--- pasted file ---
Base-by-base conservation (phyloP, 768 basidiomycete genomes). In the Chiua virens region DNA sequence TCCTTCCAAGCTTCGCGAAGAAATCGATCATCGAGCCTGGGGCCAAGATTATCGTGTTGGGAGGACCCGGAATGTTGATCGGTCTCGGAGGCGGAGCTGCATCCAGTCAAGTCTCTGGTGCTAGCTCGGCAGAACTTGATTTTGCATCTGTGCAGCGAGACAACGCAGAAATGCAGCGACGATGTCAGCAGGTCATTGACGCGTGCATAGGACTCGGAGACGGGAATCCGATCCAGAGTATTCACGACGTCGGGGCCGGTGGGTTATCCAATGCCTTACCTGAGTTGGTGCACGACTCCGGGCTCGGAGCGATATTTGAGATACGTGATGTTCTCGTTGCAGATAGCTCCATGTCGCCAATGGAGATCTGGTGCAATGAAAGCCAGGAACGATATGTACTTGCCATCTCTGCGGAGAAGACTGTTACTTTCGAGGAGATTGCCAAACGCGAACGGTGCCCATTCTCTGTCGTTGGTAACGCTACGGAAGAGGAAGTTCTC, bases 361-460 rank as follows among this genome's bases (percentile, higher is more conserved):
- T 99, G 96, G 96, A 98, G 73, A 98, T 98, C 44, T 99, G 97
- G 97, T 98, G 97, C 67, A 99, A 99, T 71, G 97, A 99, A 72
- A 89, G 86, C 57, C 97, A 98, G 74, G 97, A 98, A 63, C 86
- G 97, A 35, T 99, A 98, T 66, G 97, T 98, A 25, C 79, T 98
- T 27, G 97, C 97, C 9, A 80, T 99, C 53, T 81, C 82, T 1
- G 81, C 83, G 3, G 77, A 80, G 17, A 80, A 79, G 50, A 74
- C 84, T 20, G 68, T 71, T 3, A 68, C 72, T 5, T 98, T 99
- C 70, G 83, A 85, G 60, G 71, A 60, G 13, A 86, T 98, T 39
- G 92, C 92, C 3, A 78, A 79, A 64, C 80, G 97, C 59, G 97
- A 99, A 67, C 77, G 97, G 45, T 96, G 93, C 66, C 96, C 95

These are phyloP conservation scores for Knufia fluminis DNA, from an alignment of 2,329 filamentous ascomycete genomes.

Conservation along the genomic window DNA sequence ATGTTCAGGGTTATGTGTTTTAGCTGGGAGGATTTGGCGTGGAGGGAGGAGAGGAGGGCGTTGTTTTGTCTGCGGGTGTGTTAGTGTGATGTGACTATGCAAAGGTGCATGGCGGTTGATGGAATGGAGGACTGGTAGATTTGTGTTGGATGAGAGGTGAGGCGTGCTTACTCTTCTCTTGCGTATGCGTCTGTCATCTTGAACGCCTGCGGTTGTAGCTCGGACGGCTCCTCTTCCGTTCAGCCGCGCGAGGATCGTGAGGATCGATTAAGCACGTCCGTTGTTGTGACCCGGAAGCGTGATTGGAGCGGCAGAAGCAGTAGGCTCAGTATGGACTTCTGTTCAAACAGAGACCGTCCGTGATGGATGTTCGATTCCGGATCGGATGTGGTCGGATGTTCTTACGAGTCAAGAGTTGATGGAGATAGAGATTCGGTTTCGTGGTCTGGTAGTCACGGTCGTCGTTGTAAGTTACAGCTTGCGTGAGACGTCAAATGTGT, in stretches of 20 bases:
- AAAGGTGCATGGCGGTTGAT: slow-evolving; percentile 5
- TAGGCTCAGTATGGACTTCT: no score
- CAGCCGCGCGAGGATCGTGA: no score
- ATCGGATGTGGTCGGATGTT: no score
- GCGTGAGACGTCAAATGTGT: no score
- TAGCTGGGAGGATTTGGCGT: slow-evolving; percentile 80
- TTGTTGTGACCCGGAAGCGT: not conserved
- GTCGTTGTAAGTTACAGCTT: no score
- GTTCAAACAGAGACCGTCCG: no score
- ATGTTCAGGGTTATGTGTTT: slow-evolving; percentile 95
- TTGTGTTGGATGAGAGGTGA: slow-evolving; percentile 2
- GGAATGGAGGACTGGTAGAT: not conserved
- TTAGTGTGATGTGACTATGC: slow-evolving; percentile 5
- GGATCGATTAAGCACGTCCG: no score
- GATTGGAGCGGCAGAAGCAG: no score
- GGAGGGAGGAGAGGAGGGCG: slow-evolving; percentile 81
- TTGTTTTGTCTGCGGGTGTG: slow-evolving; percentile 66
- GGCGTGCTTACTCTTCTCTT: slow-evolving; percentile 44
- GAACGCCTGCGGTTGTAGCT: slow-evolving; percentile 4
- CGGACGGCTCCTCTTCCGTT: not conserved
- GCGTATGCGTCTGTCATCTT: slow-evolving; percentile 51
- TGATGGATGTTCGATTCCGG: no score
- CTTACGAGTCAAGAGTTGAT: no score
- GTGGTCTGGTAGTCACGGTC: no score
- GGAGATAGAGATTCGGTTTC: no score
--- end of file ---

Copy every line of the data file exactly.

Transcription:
Base-by-base conservation (phyloP, 768 basidiomycete genomes). In the Chiua virens region DNA sequence TCCTTCCAAGCTTCGCGAAGAAATCGATCATCGAGCCTGGGGCCAAGATTATCGTGTTGGGAGGACCCGGAATGTTGATCGGTCTCGGAGGCGGAGCTGCATCCAGTCAAGTCTCTGGTGCTAGCTCGGCAGAACTTGATTTTGCATCTGTGCAGCGAGACAACGCAGAAATGCAGCGACGATGTCAGCAGGTCATTGACGCGTGCATAGGACTCGGAGACGGGAATCCGATCCAGAGTATTCACGACGTCGGGGCCGGTGGGTTATCCAATGCCTTACCTGAGTTGGTGCACGACTCCGGGCTCGGAGCGATATTTGAGATACGTGATGTTCTCGTTGCAGATAGCTCCATGTCGCCAATGGAGATCTGGTGCAATGAAAGCCAGGAACGATATGTACTTGCCATCTCTGCGGAGAAGACTGTTACTTTCGAGGAGATTGCCAAACGCGAACGGTGCCCATTCTCTGTCGTTGGTAACGCTACGGAAGAGGAAGTTCTC, bases 361-460 rank as follows among this genome's bases (percentile, higher is more conserved):
- T 99, G 96, G 96, A 98, G 73, A 98, T 98, C 44, T 99, G 97
- G 97, T 98, G 97, C 67, A 99, A 99, T 71, G 97, A 99, A 72
- A 89, G 86, C 57, C 97, A 98, G 74, G 97, A 98, A 63, C 86
- G 97, A 35, T 99, A 98, T 66, G 97, T 98, A 25, C 79, T 98
- T 27, G 97, C 97, C 9, A 80, T 99, C 53, T 81, C 82, T 1
- G 81, C 83, G 3, G 77, A 80, G 17, A 80, A 79, G 50, A 74
- C 84, T 20, G 68, T 71, T 3, A 68, C 72, T 5, T 98, T 99
- C 70, G 83, A 85, G 60, G 71, A 60, G 13, A 86, T 98, T 39
- G 92, C 92, C 3, A 78, A 79, A 64, C 80, G 97, C 59, G 97
- A 99, A 67, C 77, G 97, G 45, T 96, G 93, C 66, C 96, C 95

These are phyloP conservation scores for Knufia fluminis DNA, from an alignment of 2,329 filamentous ascomycete genomes.

Conservation along the genomic window DNA sequence ATGTTCAGGGTTATGTGTTTTAGCTGGGAGGATTTGGCGTGGAGGGAGGAGAGGAGGGCGTTGTTTTGTCTGCGGGTGTGTTAGTGTGATGTGACTATGCAAAGGTGCATGGCGGTTGATGGAATGGAGGACTGGTAGATTTGTGTTGGATGAGAGGTGAGGCGTGCTTACTCTTCTCTTGCGTATGCGTCTGTCATCTTGAACGCCTGCGGTTGTAGCTCGGACGGCTCCTCTTCCGTTCAGCCGCGCGAGGATCGTGAGGATCGATTAAGCACGTCCGTTGTTGTGACCCGGAAGCGTGATTGGAGCGGCAGAAGCAGTAGGCTCAGTATGGACTTCTGTTCAAACAGAGACCGTCCGTGATGGATGTTCGATTCCGGATCGGATGTGGTCGGATGTTCTTACGAGTCAAGAGTTGATGGAGATAGAGATTCGGTTTCGTGGTCTGGTAGTCACGGTCGTCGTTGTAAGTTACAGCTTGCGTGAGACGTCAAATGTGT, in stretches of 20 bases:
- AAAGGTGCATGGCGGTTGAT: slow-evolving; percentile 5
- TAGGCTCAGTATGGACTTCT: no score
- CAGCCGCGCGAGGATCGTGA: no score
- ATCGGATGTGGTCGGATGTT: no score
- GCGTGAGACGTCAAATGTGT: no score
- TAGCTGGGAGGATTTGGCGT: slow-evolving; percentile 80
- TTGTTGTGACCCGGAAGCGT: not conserved
- GTCGTTGTAAGTTACAGCTT: no score
- GTTCAAACAGAGACCGTCCG: no score
- ATGTTCAGGGTTATGTGTTT: slow-evolving; percentile 95
- TTGTGTTGGATGAGAGGTGA: slow-evolving; percentile 2
- GGAATGGAGGACTGGTAGAT: not conserved
- TTAGTGTGATGTGACTATGC: slow-evolving; percentile 5
- GGATCGATTAAGCACGTCCG: no score
- GATTGGAGCGGCAGAAGCAG: no score
- GGAGGGAGGAGAGGAGGGCG: slow-evolving; percentile 81
- TTGTTTTGTCTGCGGGTGTG: slow-evolving; percentile 66
- GGCGTGCTTACTCTTCTCTT: slow-evolving; percentile 44
- GAACGCCTGCGGTTGTAGCT: slow-evolving; percentile 4
- CGGACGGCTCCTCTTCCGTT: not conserved
- GCGTATGCGTCTGTCATCTT: slow-evolving; percentile 51
- TGATGGATGTTCGATTCCGG: no score
- CTTACGAGTCAAGAGTTGAT: no score
- GTGGTCTGGTAGTCACGGTC: no score
- GGAGATAGAGATTCGGTTTC: no score